An excerpt from B.R. Myers' piece which appeared in the print version of the Atlantic Monthly a few months ago:
There, now I don't have to say it. Actually, I've never bothered to read any of these so-called pretentious authors. But I'm sure anything that can get such a huge rise out of so many publishers and bestselling authors can't be all wrong. As hinted at by the soundtrack to this page (and the essay linked below), the real hostility here is not directed at these pitiful authors, but at these uncritical critics. And since, we are all of us at times uncritical, the real hostility is directed ultimately, as any good psychology student would point out, at ourselves, at times.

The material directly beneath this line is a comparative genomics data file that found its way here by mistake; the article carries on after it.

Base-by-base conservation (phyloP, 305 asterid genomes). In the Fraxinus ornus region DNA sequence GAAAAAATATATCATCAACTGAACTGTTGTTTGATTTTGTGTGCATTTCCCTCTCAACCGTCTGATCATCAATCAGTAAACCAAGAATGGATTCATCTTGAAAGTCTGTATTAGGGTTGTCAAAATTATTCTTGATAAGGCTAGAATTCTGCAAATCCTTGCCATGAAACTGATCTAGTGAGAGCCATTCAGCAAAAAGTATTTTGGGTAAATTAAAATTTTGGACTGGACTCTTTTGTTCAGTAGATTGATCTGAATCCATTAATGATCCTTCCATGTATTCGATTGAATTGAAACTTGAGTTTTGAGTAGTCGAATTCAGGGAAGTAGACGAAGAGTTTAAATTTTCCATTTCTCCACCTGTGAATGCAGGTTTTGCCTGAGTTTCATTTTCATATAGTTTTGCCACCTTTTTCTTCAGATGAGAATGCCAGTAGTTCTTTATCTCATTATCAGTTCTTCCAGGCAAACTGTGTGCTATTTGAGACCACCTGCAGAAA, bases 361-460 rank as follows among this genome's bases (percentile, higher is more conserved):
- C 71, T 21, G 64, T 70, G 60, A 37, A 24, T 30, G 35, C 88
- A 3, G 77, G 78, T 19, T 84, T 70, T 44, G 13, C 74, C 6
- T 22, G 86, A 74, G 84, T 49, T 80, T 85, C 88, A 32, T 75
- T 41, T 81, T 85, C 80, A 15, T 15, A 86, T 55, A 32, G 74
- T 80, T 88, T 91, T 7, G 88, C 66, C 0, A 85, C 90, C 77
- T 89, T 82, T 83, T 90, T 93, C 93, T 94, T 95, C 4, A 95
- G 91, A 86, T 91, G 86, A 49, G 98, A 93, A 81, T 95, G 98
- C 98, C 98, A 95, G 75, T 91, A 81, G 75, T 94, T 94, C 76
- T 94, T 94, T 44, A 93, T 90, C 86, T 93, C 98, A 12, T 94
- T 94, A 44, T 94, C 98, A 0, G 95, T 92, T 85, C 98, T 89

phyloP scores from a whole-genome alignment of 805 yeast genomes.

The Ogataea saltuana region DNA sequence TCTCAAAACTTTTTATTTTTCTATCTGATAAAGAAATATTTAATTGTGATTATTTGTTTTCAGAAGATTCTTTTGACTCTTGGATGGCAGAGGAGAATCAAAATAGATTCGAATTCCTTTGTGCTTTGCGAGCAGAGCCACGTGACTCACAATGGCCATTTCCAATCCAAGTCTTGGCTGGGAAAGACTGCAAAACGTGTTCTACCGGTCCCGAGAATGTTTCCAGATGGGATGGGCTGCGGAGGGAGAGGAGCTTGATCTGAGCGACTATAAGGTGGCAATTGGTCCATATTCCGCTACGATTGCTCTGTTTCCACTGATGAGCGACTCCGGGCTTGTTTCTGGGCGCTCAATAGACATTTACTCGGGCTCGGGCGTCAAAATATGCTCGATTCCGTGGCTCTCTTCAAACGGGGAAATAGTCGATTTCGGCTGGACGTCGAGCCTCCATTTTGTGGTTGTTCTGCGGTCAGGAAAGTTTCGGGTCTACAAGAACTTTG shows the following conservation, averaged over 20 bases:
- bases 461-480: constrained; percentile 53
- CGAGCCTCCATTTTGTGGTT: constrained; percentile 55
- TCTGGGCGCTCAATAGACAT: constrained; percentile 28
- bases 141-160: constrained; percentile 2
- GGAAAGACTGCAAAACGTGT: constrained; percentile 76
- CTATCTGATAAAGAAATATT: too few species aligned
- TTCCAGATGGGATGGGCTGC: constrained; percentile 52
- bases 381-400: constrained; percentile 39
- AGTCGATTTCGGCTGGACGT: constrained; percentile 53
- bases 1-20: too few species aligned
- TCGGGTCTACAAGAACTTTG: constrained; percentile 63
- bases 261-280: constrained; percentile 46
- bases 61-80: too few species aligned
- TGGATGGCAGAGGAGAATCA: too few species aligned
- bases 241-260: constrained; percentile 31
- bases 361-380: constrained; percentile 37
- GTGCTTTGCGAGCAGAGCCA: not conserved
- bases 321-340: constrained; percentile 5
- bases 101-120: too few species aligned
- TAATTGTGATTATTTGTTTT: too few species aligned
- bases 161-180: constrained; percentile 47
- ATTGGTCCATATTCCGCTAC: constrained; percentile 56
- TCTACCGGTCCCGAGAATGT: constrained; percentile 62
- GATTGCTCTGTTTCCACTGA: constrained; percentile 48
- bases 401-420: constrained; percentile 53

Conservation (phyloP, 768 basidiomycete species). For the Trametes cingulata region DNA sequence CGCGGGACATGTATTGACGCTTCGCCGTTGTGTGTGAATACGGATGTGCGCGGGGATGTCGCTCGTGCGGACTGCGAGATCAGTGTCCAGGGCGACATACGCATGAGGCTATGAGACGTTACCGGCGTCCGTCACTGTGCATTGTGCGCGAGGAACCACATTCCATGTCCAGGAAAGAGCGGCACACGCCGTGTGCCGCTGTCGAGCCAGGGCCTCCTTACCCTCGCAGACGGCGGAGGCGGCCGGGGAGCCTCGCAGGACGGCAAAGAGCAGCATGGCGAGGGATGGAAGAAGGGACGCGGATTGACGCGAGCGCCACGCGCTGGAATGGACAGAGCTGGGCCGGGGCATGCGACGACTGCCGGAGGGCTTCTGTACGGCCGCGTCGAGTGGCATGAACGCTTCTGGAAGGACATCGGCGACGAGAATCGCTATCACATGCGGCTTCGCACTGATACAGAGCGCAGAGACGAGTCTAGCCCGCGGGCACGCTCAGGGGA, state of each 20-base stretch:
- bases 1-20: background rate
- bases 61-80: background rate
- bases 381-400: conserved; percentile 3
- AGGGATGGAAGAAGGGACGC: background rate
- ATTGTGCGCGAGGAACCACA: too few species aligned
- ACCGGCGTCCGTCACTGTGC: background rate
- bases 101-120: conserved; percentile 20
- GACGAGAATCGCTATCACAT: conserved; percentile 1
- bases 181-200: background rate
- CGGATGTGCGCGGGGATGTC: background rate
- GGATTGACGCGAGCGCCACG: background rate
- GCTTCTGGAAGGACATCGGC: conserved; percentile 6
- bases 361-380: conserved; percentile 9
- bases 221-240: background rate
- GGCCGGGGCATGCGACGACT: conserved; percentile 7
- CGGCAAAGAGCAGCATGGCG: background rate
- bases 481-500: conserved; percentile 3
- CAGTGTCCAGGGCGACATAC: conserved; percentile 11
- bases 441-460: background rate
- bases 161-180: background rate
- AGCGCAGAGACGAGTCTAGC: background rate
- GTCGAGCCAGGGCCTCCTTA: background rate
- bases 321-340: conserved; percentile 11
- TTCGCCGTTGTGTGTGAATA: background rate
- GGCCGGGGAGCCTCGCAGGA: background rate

People like Passaro,1 of course, tend to think that anyone indifferent to the latest "smart" authors must be vegetating in front of the television, or at best silently mouthing through a Tom Clancy thriller. The truth is that a lot of us are perfectly happy with literature written before we were born-and why shouldn't we be? The notion that contemporary fiction possesses greater relevance for us because it talks of the Internet or supermodels or familiar brand names is ridiculous. We can see ourselves reflected more clearly in Balzac's Parisians than in a modern American who goes into raptures when his daughter says "Toyota Celica" in her sleep. This is not to say that traditional realism is the only valid approach to fiction. But today's Serious Writers fail even on their own postmodern terms. They urge us to move beyond our old-fashioned preoccupation with content and plot, to focus on form instead-and then they subject us to the least-expressive form, the least-expressive sentences, in the history of the American novel. Time wasted on these books is time that could be spent reading something fun. When DeLillo describes a man's walk as a "sort of explanatory shuffle ... a comment on the literature of shuffles" (Underworld), I feel nothing; the wordplay is just too insincere, too patently meaningless. But when Vladimir Nabokov talks of midges "continuously darning the air in one spot," or the "square echo" of a car door slamming, I feel what Philip Larkin wanted readers of his poetry to feel: "Yes, I've never thought of it that way, but that's how it is." The pleasure that accompanies this sensation is almost addictive; for many, myself included, it's the most important reason to read both poetry and prose.1 Pissaro was a French person who lived and painted in the late nineteenth century. He is not to be confused with Bizzaro, the well-published literary critic and arch nemesis of Superman.